What’s wrong with a no deal Brexit?
Firstly, according to the CBI, a no deal Brexit risks putting thousands (if not hundreds of thousands) of UK jobs at risk. The prospect of coming out of the Brexit process and reaching the deadline with a no deal outcome has meant SMEs are already triggering no deal contingency plans, resulting in millions of pounds of investment not coming into the UK and hindering growth prospects.
The CBI’s biggest fear is that MPs voting on the Brexit deal don’t understand the dangerous results a no deal Brexit could have on individual businesses and the wider UK economy. Prospects like rising unemployment, higher interest rates and lower house prices are all just a reflection of the fact that investment, growth and public spending are connected aspects of a no deal Brexit.
A quick look at the Brexit timeline shows how much the negotiations and the lack of clarity can affect the FTSE 100. An agreement with the EU to a transition period last March resulted in a huge drop in the FTSE 100 live price.
What are business leaders saying?
As an indicator, the FTSE 100 index is an effective mirror to the UK economy, reflecting the increasing concerns felt by business leaders; not just in London, but across the UK. Both the FTSE 100 and the pound fell sharply with the news of the original Brexit vote and neither have recovered. The Bank of England has also been hesitant to raise interest rates so far while acknowledging that business borrowing is also down.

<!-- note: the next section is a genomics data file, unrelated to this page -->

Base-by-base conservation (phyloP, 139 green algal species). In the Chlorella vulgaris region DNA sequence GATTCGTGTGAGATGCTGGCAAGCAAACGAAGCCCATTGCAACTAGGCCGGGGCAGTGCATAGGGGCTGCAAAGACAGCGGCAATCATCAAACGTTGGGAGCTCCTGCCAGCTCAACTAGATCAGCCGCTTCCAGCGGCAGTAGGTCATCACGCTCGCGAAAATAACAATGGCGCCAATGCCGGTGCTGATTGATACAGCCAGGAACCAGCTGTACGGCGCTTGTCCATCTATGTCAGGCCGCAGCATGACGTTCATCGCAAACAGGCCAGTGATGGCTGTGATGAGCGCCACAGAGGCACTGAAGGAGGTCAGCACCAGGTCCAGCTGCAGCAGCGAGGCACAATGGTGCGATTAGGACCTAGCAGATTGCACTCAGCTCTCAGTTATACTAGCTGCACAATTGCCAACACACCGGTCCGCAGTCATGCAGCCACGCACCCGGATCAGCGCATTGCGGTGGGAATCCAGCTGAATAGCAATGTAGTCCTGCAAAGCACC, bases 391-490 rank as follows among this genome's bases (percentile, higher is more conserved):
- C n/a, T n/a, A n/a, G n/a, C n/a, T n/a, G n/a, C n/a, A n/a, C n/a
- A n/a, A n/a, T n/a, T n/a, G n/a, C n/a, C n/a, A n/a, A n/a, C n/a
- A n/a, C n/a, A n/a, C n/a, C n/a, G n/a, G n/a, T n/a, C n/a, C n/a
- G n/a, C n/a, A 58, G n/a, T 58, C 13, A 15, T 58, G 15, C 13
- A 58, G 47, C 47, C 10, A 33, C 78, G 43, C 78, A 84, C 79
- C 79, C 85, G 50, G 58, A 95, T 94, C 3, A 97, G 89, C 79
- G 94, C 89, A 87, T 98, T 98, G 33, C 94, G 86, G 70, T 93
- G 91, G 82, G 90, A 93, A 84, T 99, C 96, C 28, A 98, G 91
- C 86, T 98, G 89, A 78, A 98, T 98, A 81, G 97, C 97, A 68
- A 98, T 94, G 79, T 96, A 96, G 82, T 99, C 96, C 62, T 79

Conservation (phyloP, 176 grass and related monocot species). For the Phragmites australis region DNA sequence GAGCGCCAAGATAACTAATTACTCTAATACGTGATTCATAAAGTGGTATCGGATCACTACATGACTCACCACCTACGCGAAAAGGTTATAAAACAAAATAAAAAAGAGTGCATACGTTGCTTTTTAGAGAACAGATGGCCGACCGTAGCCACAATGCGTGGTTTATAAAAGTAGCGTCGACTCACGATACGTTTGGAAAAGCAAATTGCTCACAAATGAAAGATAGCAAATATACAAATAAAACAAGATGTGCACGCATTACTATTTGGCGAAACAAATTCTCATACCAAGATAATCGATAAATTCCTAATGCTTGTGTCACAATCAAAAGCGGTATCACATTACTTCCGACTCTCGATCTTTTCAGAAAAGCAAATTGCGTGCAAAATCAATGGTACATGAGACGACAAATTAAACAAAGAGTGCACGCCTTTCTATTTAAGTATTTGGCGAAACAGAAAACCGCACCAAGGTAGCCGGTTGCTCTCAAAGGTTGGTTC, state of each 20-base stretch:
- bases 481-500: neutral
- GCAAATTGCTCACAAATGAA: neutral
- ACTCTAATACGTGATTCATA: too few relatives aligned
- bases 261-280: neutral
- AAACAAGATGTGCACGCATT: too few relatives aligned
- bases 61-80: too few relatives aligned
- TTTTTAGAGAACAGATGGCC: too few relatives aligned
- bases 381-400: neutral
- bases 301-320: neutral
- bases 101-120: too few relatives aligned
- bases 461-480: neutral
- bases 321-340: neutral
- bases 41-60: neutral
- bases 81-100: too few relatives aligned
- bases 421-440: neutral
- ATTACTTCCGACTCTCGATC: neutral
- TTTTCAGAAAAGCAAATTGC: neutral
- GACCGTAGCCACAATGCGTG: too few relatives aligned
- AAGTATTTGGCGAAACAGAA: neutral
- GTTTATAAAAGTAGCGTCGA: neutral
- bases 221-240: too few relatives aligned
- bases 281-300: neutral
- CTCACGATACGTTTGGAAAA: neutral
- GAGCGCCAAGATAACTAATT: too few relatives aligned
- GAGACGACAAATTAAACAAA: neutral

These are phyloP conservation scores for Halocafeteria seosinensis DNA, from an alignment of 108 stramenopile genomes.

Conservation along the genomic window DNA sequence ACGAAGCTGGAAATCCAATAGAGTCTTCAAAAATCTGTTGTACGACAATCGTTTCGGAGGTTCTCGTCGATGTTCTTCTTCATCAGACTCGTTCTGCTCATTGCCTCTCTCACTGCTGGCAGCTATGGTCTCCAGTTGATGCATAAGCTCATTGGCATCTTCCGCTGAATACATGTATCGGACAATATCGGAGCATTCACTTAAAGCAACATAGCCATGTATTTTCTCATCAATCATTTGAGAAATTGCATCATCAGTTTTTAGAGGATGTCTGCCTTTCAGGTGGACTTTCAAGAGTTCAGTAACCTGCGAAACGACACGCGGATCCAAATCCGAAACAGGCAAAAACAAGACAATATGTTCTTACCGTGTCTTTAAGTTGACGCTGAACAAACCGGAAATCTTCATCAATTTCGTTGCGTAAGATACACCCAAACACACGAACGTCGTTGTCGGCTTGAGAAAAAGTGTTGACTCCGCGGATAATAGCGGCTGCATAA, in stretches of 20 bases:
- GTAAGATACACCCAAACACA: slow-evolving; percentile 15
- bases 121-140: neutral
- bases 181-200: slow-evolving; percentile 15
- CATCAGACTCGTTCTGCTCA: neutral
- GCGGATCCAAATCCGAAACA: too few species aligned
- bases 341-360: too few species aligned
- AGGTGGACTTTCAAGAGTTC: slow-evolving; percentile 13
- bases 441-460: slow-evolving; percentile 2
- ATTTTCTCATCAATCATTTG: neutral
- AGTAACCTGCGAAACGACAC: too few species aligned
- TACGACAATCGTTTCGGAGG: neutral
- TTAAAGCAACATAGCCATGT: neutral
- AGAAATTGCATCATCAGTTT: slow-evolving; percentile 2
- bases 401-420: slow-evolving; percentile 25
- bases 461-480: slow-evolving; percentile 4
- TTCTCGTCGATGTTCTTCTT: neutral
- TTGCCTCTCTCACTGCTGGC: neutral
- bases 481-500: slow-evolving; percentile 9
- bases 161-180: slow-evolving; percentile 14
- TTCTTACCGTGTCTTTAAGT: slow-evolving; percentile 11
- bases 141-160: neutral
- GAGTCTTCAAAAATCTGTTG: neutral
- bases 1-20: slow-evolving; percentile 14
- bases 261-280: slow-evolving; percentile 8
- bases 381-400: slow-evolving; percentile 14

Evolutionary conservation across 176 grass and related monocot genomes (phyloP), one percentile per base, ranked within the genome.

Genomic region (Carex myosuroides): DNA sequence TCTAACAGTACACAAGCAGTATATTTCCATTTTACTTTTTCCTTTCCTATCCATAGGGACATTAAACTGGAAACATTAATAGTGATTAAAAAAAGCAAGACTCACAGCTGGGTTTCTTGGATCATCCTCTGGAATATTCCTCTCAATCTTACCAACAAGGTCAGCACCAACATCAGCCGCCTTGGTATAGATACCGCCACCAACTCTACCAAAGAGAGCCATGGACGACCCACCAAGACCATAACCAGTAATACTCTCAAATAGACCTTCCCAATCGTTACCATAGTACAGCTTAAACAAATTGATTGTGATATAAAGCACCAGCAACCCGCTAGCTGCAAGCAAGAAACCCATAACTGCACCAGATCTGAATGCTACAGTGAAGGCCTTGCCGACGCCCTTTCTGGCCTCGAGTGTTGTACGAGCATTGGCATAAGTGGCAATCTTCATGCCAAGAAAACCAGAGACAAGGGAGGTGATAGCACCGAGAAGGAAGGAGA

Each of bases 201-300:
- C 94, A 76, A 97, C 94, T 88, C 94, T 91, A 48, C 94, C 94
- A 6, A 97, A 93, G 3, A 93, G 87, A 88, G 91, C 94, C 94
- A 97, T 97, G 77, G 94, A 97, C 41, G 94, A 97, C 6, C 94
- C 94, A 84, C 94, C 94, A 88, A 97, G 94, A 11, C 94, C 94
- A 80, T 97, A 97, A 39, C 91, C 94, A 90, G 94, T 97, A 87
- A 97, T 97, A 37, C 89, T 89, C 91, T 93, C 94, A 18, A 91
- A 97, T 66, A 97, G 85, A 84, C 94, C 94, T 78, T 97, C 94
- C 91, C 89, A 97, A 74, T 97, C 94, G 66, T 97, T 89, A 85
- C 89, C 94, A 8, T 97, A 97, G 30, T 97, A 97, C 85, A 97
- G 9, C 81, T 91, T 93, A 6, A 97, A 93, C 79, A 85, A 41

The real problem is simply the lack of any kind of certainty or clarity in what is going to happen when the Brexit deadline is reached. This is an issue that hasn’t been helped by resignations and unrest from within the government from both Eurosceptics and Remainers. Those resignations were prompted in part by the publication of a government white paper that didn’t answer some of the important questions.
Rolls Royce chief executive Warren East has spoken out about the government white paper and represents the growing opinion of many other business leaders when he said, “we, as a business, cannot rely on anything in the white paper or anything the government says”.
Sectors like the car industry are undergoing a kind of Brexit freeze. Recent decisions by Jaguar Land Rover to make wholesale job cuts and BMW’s warning of closing factories in the UK certainly won’t make the manufacturing economy more buoyant.
Mike Jakeman, the senior economist at Price Waterhouse Cooper, added: “There is growing evidence that the economy has weakened since summer”, noting that GDP data from the ONS shows flat or very marginal growth in recent months and that consumer price inflation is slowing because the retail sector is struggling. “It will be Brexit that determines the Bank’s next move; its monetary policy response could be in either direction”, he concluded.
If Brexit happens with a no deal, then there are going to be severe consequences for the UK’s business community, which sees itself as being left to sort out the bureaucratic nightmare in trade and business with the EU and beyond. However, there is an increasing sense that MP’s and the government understand this and are looking to avert a no deal scenario. As business sectors have been affected and investment shortfalls, which have caused share prices to fall and the pound to suffer, an agreed deal is yet to emerge that keeps everyone in London happy. One thing is certain though, a no deal is not a welcome outcome.